UCSF researchers have determined that two drugs currently approved to treat either malaria or certain psychotic illnesses are effective in treating mouse cells infected with the infectious protein known as the prion (PREE-on). Prions cause new variant Creutzfeldt-Jakob disease, the human equivalent of "mad cow disease," as well as numerous other rare neurodegenerative diseases in animals and humans.
Because the drugs have long been used, are known to cross the difficult-to-penetrate "blood-brain barrier," and caused a dramatic response in the cells, the UCSF researchers advocate the immediate establishment of clinical trials to investigate the efficacy of the drugs in patients dying of prion diseases. Prion diseases are relentless and uniformly fatal.
The researchers report their findings and their recommendation for clinical trials in the August 14 issue of Proceedings of the National Academy of Science (PNAS).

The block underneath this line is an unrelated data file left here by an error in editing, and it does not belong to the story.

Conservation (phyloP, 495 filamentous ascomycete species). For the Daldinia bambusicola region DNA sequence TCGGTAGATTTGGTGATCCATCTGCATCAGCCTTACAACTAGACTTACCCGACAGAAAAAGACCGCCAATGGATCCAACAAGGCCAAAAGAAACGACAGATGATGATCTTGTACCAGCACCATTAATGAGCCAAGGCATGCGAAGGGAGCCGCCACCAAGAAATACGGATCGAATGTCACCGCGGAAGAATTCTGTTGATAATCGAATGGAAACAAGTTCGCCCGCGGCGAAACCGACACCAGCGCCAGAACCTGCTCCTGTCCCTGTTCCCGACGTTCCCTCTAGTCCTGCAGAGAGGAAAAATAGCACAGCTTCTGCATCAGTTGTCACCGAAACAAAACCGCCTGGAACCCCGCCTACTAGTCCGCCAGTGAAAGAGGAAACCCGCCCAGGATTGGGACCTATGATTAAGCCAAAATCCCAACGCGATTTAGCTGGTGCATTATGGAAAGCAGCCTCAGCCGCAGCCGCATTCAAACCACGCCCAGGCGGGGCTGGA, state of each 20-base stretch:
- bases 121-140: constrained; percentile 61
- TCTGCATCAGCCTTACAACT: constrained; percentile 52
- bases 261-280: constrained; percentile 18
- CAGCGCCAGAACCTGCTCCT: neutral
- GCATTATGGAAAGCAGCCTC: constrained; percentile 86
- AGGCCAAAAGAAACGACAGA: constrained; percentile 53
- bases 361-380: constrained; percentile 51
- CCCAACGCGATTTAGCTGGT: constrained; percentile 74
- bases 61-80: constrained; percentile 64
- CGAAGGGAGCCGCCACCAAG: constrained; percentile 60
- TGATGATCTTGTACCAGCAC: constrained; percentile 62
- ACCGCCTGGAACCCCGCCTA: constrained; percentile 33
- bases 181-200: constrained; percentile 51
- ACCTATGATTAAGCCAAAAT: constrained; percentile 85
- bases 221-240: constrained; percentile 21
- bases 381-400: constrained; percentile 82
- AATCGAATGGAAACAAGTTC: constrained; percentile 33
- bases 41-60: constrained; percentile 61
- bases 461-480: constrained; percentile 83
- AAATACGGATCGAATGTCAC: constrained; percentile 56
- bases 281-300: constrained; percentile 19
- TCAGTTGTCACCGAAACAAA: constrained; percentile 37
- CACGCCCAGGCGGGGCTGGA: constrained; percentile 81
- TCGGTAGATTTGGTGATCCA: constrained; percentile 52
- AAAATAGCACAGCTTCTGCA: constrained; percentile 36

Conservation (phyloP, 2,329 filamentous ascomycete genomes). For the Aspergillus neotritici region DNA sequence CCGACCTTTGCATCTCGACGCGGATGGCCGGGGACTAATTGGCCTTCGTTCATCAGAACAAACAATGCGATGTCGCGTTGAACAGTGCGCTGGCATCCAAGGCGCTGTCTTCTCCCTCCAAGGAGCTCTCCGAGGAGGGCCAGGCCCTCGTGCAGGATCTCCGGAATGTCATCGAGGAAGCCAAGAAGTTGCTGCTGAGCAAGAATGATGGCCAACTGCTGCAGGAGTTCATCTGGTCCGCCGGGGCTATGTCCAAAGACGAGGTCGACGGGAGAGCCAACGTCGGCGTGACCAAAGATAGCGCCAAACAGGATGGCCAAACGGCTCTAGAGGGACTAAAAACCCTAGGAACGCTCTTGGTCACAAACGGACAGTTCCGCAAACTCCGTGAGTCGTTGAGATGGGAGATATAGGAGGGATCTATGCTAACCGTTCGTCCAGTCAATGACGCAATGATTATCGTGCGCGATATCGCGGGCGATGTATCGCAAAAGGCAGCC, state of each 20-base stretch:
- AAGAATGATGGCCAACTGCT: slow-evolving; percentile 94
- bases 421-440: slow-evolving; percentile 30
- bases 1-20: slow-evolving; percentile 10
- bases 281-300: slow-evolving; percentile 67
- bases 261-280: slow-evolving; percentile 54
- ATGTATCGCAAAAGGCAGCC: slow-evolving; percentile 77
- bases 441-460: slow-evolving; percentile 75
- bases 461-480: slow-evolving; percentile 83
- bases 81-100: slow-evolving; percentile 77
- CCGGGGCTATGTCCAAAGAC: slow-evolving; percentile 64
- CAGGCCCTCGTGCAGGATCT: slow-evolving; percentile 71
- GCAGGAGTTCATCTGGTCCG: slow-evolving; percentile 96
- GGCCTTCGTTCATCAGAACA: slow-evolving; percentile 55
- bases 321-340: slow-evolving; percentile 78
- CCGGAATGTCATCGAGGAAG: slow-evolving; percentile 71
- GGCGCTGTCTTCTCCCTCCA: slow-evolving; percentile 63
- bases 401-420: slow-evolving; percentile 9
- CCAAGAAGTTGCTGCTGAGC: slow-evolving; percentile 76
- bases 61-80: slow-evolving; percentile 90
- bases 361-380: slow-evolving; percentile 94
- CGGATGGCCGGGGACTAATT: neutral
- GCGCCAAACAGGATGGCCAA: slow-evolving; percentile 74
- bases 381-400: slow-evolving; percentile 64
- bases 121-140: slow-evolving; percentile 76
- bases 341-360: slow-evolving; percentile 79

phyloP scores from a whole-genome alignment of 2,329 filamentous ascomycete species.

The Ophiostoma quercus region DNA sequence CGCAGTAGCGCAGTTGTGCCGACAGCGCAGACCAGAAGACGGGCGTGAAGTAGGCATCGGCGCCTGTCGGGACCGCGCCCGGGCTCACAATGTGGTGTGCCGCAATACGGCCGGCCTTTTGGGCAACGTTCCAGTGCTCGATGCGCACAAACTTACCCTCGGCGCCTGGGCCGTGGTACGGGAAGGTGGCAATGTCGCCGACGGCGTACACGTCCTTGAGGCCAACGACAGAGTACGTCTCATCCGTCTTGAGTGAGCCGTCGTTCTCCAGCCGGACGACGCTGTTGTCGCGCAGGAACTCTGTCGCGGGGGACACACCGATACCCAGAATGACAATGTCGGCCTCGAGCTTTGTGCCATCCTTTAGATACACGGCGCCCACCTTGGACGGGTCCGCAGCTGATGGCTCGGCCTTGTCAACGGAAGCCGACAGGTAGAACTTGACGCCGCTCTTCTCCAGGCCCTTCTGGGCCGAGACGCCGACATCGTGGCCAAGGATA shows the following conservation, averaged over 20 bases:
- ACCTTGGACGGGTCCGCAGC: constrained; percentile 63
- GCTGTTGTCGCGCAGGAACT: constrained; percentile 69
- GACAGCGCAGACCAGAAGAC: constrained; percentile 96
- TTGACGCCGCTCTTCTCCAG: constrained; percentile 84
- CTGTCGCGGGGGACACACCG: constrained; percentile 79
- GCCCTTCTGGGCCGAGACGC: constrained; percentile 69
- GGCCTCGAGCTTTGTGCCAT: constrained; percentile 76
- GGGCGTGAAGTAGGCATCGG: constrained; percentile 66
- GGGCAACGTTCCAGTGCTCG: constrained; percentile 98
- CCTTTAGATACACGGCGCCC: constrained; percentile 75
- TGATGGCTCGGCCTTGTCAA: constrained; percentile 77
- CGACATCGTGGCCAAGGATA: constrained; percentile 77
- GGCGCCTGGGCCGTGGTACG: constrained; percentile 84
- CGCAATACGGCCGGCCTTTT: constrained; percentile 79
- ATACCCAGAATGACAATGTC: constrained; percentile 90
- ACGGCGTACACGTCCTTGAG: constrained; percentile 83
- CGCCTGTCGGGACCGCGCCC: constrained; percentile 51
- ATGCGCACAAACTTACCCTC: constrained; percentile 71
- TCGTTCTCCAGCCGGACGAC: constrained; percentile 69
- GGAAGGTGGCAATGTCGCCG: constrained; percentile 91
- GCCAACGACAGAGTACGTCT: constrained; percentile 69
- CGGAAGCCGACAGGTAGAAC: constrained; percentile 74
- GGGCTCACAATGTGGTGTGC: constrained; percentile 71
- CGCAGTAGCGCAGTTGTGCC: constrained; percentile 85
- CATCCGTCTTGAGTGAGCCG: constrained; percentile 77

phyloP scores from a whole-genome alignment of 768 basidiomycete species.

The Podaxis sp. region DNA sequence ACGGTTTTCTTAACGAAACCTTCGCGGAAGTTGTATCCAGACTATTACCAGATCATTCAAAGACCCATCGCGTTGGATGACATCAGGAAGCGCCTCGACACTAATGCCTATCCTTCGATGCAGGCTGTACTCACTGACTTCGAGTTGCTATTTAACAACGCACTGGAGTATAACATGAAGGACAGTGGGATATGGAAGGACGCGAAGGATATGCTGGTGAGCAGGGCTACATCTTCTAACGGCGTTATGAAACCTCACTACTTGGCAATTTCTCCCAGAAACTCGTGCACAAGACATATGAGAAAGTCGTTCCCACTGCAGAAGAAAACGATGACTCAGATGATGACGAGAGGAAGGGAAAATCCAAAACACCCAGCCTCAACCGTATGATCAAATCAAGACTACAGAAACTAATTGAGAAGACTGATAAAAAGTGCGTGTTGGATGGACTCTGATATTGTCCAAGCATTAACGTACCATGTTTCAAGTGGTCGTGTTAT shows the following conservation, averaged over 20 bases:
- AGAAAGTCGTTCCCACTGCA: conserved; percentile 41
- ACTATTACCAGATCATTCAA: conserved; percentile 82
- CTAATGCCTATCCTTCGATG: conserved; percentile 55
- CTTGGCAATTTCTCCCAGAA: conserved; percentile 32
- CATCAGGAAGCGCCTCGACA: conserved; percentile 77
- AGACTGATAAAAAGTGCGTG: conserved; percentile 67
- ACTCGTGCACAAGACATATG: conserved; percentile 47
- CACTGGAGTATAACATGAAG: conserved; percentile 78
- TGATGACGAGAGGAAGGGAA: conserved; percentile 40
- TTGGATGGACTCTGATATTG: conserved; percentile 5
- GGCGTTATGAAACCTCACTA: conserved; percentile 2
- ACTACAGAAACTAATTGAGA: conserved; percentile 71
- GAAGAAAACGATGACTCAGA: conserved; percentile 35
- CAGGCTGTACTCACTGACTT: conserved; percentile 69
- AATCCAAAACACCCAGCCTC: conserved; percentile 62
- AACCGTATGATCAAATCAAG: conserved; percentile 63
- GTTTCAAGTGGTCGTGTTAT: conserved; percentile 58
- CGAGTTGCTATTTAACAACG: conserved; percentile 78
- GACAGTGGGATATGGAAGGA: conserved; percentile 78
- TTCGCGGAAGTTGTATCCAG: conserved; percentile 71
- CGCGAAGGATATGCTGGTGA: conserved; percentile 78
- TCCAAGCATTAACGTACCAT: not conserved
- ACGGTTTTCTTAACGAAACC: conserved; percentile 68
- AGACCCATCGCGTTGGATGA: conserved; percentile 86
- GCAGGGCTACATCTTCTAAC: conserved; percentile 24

"It's a big leap from findings in cell culture to those in humans, and we do not know if we will see a favorable response in humans. But the results we saw, in a cell model we consider valid, make this lead worth pursuing immediately," said the lead author of the study, Carsten Korth, MD. Korth is a postdoctoral scholar in the UCSF laboratory of senior author Stanley B. Prusiner(1.), MD, UCSF professor of neurology and biochemistry and director of the UCSF Institute for Neurodegenerative Diseases.
UCSF neurologists, in collaboration with the researchers, are in the final stages of developing a clinical trial(2.) to test the efficacy of the two drugs in the treatment of Creutzfeldt-Jakob disease (CJD) and other prion diseases. The drugs -- quinacrine and chlorpromazine - will be tested separately and in combination. The researchers hope to begin enrolling patients later this year.
The trial will be the first to test the effectiveness of drugs to treat human prion diseases(3.), which can aris
Contact: Jennifer O'Brien
University of California - San Francisco